Pocco enjoys challenging himself and uses his art to take on social issues. He also marks the passage of time through visual statements. “Remember, art doesn't need approval, it just needs inspiration.” Today, he experiences the benefits of his hard would through networking and making new friends, a steady paycheck, and a positive reputation among his friends.

    Pocco, who in 2014 earned a Bachelor of Science in Photography from The Art Institute of Pittsburgh—Online Division, says that his education taught him proper camera settings, lighting techniques, networking, use of Photoshop/Lightroom, and how to run a photography business. [Without that foundation], I would never have been able to live my dream of being an artist.”

    See aiprograms.info for program duration, tuition, fees and other costs, median debt, salary data, alumni success, and other important info.

    Read More...

What Will I Study?

Study Section

I know I have to earn it. I'm ready to start.

The Fashion & Retail Management curriculum will immerse you in the business side of fashion. And from day one, our online fashion courses will test your abilities and your commitment. You'll focus in on building the tools to compete in an industry that rewards those with a knack for creative problem solving as you study:

  • Sales and Event Promotion
  • Consumer Behavior
  • Textiles
  • Brand Marketing
  • Visual Merchandising
  • Retail Operations and Technology
  • Apparel Evaluation & Production
  • Business Management
  • Financial Management
  • Merchandise Management
  • Advertising
  • Trends and Concepts in Apparel


I'm looking for my proving ground.

At The Art Institute of Pittsburgh – Online Division, creativity is our core, our calling, our culture. Our Online Fashion Marketing & Management Bachelor’s Degree Program is built on that creative foundation. It’s also built on our knowledge that a creative career is not for the faint of heart. Every day is a new challenge, a new test, a new hurdle. And because it’s tough out there, it’s tough in here. But we’ll support you along every step of your journey. That’s why we provide mentoring and real-world experience, with faculty* who’ve worked in the field and internship possibilities at successful businesses. You’ll be encouraged and expected to be bold. To take risks. To push yourself and the people around you. It won’t be easy. In fact, it’ll be the hardest thing you’ll ever love.

*Credentials and experience levels vary by faculty & instructors.

 

Meet Our Faculty

  • Zsofia Alfonso

    Zsofia Alfonso

    Fashion Marketing & Management

    "There's nothing more rewarding than working closely with students and watching their progress."

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    Zsofia Alfonso
    How do you weave your professional background into the classroom experience?

    My primary focus is sharing fundamental concepts, along with new technologies and principles. I expose students to relevant business processes and strategies that they’d otherwise only be able to experience on the job.

    What class assignment exemplifies your approach to teaching and mentoring?


    I want my classes to always feel intimate and for students to always find me accessible. There’s nothing more rewarding than working closely with students and watching their progress, whether over the course of a semester or a period of years. Mentoring students is one of the most rewarding aspects of my career, and one that constantly challenges me to grow.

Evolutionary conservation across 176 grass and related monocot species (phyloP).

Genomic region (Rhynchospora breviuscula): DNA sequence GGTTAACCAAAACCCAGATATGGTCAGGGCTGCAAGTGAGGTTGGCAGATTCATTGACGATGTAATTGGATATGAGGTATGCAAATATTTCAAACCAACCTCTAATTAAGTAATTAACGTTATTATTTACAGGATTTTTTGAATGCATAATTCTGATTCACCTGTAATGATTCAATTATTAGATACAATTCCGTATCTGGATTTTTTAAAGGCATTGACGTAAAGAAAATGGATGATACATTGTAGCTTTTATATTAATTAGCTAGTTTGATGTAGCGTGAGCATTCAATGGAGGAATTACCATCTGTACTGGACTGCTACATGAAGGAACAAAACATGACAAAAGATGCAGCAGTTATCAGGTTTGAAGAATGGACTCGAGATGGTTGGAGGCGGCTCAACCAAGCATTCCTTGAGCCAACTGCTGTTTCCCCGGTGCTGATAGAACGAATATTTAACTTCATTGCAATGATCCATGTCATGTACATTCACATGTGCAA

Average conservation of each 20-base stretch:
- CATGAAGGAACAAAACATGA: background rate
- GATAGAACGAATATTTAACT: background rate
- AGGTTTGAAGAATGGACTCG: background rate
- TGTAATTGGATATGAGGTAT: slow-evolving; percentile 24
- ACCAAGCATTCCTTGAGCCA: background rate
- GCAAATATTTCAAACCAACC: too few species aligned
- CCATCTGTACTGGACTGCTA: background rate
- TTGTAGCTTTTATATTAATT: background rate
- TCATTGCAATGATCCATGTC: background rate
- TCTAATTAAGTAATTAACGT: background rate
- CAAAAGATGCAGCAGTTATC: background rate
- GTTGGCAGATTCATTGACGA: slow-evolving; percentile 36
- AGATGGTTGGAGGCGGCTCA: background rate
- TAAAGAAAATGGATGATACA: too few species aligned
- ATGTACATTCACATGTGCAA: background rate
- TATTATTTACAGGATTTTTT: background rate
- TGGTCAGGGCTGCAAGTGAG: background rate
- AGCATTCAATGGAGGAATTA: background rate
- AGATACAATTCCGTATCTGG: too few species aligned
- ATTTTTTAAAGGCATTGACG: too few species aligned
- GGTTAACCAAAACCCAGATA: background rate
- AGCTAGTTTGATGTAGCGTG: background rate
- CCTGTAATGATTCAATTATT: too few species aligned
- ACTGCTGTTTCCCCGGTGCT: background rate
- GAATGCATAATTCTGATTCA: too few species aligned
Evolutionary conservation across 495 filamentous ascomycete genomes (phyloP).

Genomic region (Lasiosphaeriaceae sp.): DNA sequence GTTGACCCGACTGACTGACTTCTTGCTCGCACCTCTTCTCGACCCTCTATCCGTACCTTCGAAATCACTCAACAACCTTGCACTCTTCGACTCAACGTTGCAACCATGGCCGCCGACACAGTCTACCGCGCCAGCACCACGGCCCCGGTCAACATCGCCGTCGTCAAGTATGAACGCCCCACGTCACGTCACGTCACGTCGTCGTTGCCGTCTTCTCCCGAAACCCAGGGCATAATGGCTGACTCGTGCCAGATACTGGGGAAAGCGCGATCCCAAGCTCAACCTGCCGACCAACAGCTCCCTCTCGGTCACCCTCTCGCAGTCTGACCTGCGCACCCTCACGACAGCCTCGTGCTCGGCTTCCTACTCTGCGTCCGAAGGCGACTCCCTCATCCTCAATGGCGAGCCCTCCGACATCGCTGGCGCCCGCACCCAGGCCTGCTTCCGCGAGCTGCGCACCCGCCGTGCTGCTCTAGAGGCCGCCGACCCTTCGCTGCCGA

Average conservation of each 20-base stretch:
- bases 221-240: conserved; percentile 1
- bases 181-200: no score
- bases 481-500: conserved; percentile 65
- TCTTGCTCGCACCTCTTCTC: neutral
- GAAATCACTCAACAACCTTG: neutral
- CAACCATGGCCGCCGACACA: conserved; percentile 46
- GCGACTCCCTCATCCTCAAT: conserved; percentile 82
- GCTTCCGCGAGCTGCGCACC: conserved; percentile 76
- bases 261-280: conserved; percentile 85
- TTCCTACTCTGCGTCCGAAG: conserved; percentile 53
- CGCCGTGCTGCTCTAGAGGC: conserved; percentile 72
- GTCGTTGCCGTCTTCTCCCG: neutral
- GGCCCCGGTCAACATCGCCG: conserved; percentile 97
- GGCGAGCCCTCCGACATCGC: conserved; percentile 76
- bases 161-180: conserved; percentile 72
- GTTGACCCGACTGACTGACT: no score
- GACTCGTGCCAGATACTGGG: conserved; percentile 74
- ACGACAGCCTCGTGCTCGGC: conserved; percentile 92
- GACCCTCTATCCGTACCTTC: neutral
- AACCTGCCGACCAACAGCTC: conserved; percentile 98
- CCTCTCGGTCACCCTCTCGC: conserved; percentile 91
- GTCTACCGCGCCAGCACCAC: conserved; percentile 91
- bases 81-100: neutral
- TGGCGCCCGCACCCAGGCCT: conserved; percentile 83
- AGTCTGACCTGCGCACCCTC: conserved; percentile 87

In what ways do you do engage your students and encourage them to grow?


    I coach students to help them in areas of time management, class participation, and school resources. I work with them one-on-one to make sure they complete their course work. And I encourage collaboration in my classrooms and in our virtual fashion community through discussion of relevant articles. For example, in the Internship class I post weekly topics discussed during lectures. Students are excited to discuss these fashion and management topics with their classmates.

    Anything else you’d like to share?


    I wrote the curricula for several of the fashion classes based on my business experience. Read More...
  • Fashion

    Andrew Burnstine

    Fashion Marketing & Management

    "Listen. Learn. Do."

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    Andrew Burnstine
    Was there a defining moment when you knew you were destined to become a creative professional?

    When I gave a talk to a group of high school students, they hung on every word I spoke and asked so many questions about my work and about me. I was so impressed that I decided to work more on the creative side.

    How do you weave your professional background into the classroom experience?

    I incorporate events and experiences from my professional career. Students are so excited when I show them photos of me with Bob Mackie. It often leads to questions relating to the industry, and possible internships with Mackie and other famous designers.

    What class assignment exemplifies your approach to teaching and mentoring?

    I have an assignment in Fashion History class where I ask the students to discuss themselves and their experiences. I use this introduction to learn more about each student and how I can help them throughout the course.

    How does collaboration contribute to students’ success—particularly when students from various programs work together?

    Each student has so much creativity to offer. In the classes that feature group projects, students get the opportunity to work with each other, bringing their personal observations, experiences, and beliefs into play.

    What’s the most important thing you impart to students to help them succeed in class and the real world?

    Listen. Learn. Do. Ask as many questions they can of their instructors, and challenge them to help you learn more. Read More...
The Art Institute of Virginia Beach, a branch of The Art Institute of Atlanta alumni Harlen Capen Photography is an extremely fast-paced career when it comes to new technology. Harlen Capen
Digital Photography, The Art Institute of Virginia Beach, a branch of The Art Institute of Atlanta, 2015